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LORDS AND DUKES OF NEMOURS

Online Encyclopedia
Originally appearing in Volume V19, Page 370 of the 1911 Encyclopedia Britannica.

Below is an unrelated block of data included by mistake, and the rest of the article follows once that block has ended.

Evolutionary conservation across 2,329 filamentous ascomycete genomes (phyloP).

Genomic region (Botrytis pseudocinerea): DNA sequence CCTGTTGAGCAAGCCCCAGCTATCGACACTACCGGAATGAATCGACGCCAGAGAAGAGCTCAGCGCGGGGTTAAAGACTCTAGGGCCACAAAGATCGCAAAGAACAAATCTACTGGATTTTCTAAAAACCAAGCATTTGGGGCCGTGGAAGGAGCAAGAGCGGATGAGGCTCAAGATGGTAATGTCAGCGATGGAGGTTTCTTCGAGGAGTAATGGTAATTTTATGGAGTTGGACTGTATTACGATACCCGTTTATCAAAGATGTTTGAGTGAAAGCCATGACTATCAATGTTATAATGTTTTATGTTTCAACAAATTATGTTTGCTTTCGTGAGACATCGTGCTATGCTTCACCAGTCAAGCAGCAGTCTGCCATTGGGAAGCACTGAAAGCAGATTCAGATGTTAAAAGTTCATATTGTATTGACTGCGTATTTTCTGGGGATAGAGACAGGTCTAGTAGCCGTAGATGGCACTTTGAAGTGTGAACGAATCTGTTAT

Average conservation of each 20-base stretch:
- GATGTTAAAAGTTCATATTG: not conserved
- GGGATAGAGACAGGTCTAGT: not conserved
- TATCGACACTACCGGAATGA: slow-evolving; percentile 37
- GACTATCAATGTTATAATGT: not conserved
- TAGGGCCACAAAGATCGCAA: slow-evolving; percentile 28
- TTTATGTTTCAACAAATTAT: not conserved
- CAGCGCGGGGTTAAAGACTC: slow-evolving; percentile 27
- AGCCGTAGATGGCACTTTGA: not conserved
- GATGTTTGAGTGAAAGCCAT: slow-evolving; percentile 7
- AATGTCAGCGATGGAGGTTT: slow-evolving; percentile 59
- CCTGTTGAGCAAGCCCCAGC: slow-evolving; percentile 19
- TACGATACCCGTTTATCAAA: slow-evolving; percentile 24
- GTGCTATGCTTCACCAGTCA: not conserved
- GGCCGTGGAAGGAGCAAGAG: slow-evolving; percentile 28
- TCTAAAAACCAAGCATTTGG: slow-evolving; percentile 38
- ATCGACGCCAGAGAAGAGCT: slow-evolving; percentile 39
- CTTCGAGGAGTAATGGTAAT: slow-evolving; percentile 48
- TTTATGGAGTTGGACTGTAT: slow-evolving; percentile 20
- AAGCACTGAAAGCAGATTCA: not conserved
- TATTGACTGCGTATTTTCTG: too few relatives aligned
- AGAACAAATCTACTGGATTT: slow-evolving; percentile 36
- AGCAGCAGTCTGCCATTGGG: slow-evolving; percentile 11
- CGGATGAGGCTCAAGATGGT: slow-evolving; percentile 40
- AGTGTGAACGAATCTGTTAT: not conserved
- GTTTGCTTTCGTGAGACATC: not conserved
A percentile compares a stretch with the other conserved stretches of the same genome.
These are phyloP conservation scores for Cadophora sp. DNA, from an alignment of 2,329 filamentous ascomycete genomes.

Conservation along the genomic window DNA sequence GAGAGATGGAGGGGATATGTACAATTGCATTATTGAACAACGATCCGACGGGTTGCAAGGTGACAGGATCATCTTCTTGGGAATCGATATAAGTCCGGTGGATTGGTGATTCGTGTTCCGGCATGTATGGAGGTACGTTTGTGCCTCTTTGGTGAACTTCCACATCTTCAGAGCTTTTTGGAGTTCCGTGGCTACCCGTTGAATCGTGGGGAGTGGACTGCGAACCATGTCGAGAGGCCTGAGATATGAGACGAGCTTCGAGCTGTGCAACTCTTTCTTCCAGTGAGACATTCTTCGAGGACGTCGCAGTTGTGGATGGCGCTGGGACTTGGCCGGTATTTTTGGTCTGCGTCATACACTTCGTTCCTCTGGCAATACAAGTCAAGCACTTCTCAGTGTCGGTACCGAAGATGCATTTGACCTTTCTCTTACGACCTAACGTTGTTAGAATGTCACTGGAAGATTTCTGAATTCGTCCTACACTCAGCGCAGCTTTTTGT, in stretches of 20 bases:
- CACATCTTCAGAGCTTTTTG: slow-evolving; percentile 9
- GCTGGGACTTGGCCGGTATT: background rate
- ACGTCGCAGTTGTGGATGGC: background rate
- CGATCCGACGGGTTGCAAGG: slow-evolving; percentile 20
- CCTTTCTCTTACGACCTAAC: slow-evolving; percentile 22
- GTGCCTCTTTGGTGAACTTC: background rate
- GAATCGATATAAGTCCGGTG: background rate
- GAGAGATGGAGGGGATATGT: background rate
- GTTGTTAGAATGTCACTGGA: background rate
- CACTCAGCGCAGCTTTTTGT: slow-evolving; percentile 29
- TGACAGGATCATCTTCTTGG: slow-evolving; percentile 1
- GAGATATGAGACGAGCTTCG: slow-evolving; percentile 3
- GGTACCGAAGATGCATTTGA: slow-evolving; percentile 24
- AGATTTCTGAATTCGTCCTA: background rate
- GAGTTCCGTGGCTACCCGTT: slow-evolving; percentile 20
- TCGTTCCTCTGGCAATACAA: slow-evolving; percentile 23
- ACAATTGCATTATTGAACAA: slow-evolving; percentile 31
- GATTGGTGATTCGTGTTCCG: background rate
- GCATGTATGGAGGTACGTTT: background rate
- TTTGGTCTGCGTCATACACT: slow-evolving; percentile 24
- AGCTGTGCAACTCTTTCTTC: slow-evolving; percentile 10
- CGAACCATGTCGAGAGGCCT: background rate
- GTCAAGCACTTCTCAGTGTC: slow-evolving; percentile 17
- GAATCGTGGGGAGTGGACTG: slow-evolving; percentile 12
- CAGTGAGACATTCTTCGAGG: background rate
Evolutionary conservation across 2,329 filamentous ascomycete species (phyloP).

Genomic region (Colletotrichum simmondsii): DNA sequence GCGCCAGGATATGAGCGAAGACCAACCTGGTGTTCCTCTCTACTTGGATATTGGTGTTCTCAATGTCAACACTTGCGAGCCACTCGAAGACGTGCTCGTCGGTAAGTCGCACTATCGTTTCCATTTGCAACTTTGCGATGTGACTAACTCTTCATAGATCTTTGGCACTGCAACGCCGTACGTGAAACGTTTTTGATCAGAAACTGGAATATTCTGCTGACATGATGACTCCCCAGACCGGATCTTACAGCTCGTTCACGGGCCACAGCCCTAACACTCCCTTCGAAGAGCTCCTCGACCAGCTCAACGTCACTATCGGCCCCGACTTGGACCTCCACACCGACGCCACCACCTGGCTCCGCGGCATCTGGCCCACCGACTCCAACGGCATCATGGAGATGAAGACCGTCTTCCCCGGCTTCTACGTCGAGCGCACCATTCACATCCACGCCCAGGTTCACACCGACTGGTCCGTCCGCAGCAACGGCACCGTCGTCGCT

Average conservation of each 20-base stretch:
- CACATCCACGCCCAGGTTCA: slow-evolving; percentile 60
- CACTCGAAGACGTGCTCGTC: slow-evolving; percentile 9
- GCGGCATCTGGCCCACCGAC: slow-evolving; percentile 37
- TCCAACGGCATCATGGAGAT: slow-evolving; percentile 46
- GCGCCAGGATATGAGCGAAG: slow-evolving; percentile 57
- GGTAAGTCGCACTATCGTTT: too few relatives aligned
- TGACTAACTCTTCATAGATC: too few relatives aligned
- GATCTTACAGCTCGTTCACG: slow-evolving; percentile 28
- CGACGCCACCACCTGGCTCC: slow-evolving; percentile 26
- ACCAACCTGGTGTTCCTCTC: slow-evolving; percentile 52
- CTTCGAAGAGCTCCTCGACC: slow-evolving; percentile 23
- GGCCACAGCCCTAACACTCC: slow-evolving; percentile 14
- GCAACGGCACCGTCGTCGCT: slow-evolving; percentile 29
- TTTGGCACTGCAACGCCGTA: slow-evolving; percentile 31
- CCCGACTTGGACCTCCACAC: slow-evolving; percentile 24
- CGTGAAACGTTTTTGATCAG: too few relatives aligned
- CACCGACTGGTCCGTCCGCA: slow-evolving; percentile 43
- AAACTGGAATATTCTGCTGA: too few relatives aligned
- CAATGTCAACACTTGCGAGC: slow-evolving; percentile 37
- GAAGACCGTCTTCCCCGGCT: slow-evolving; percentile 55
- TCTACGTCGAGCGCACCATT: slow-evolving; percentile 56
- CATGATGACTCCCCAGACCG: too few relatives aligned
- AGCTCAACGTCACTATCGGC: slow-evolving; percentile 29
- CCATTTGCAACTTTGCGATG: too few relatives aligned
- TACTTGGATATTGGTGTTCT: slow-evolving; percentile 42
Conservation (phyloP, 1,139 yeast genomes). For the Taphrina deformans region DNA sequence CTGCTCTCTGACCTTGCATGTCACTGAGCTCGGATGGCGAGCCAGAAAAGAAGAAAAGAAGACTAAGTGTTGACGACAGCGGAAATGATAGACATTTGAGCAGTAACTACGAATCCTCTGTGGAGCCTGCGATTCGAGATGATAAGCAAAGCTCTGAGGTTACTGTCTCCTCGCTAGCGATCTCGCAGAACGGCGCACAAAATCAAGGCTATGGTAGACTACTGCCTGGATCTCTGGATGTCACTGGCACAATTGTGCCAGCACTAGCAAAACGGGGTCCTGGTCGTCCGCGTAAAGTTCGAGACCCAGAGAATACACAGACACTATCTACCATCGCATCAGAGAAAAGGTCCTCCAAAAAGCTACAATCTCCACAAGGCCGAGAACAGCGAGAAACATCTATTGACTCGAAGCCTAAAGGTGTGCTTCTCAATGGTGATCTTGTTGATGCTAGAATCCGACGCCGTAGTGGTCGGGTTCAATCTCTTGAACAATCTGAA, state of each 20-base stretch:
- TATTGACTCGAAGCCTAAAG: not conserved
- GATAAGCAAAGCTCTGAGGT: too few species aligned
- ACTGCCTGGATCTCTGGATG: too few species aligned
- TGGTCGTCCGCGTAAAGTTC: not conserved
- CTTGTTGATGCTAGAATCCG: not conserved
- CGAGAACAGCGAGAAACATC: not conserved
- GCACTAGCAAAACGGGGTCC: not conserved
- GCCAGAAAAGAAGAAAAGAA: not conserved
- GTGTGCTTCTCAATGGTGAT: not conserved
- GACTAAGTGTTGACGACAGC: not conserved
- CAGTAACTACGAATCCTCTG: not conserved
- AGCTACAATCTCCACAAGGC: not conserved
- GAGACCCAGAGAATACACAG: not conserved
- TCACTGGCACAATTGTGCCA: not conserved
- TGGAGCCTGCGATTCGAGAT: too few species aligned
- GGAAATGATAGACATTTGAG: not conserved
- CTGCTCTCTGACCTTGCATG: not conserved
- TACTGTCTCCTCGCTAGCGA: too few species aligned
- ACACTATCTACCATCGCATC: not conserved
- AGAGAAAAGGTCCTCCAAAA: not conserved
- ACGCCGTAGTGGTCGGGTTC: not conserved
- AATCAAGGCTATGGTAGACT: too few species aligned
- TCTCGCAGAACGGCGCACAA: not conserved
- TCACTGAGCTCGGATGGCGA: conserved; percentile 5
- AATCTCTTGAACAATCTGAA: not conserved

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LORDS AND DUKES OF NEMOURS. In the 12th and 13th centuries the lordship of Nemours, in Gatinais, France, was in possession of the house of Villebeon, a member of which, Gautier, was marshal of France in the middle of the 13th century. The lordship was sold to King Philip III. in 1274 and 1276 by Jean and Philippe de Nemours, and was then made a county and given to Jean de Grailly, captal de Buch in 1364. In 1404 Charles VI. of France gave it to Charles III. of Evreux, king of Navarre, and erected it into a duchy in the peerage of France (duche-pairic). Charles III.'s daughter, Beatrix, brought the duchy to her husband Jacques de Bourbon, count of La Marche, and by the marriage of their daughter, Eleanor, to Bernard of Armagnac, count of Pardiac, it passed to the house of Armagnac. After being confiscated and restored several times, the duchy reverted to the French crown in 1505, after the extinction of the house of Armagnac-Pardiac. In 1507 it was given by Louis XII. to his nephew, Gaston de Foix, who was killed at Ravenna in 1512. The duchy then returned to the royal domain, and was detached from it successively for Giuliano de Medici and his wife Philiberta of Savoy in 1515, for Louise of Savoy in 1524, and for Philip of Savoy, count of Genevois, in 1528. The descend-ants of the last-mentioned duke possessed the duchy until its sale to Louis XIV. In 1572 Louis gave it to his brother Philip, duke of Orleans, whose descendants possessed it until the Revolution. The title of duc de Nemours was afterwards given to Louis Charles, son of King Louis Philippe, who is dealt with separately below. The following are the most noteworthy of the earlier dukes of Nemours.
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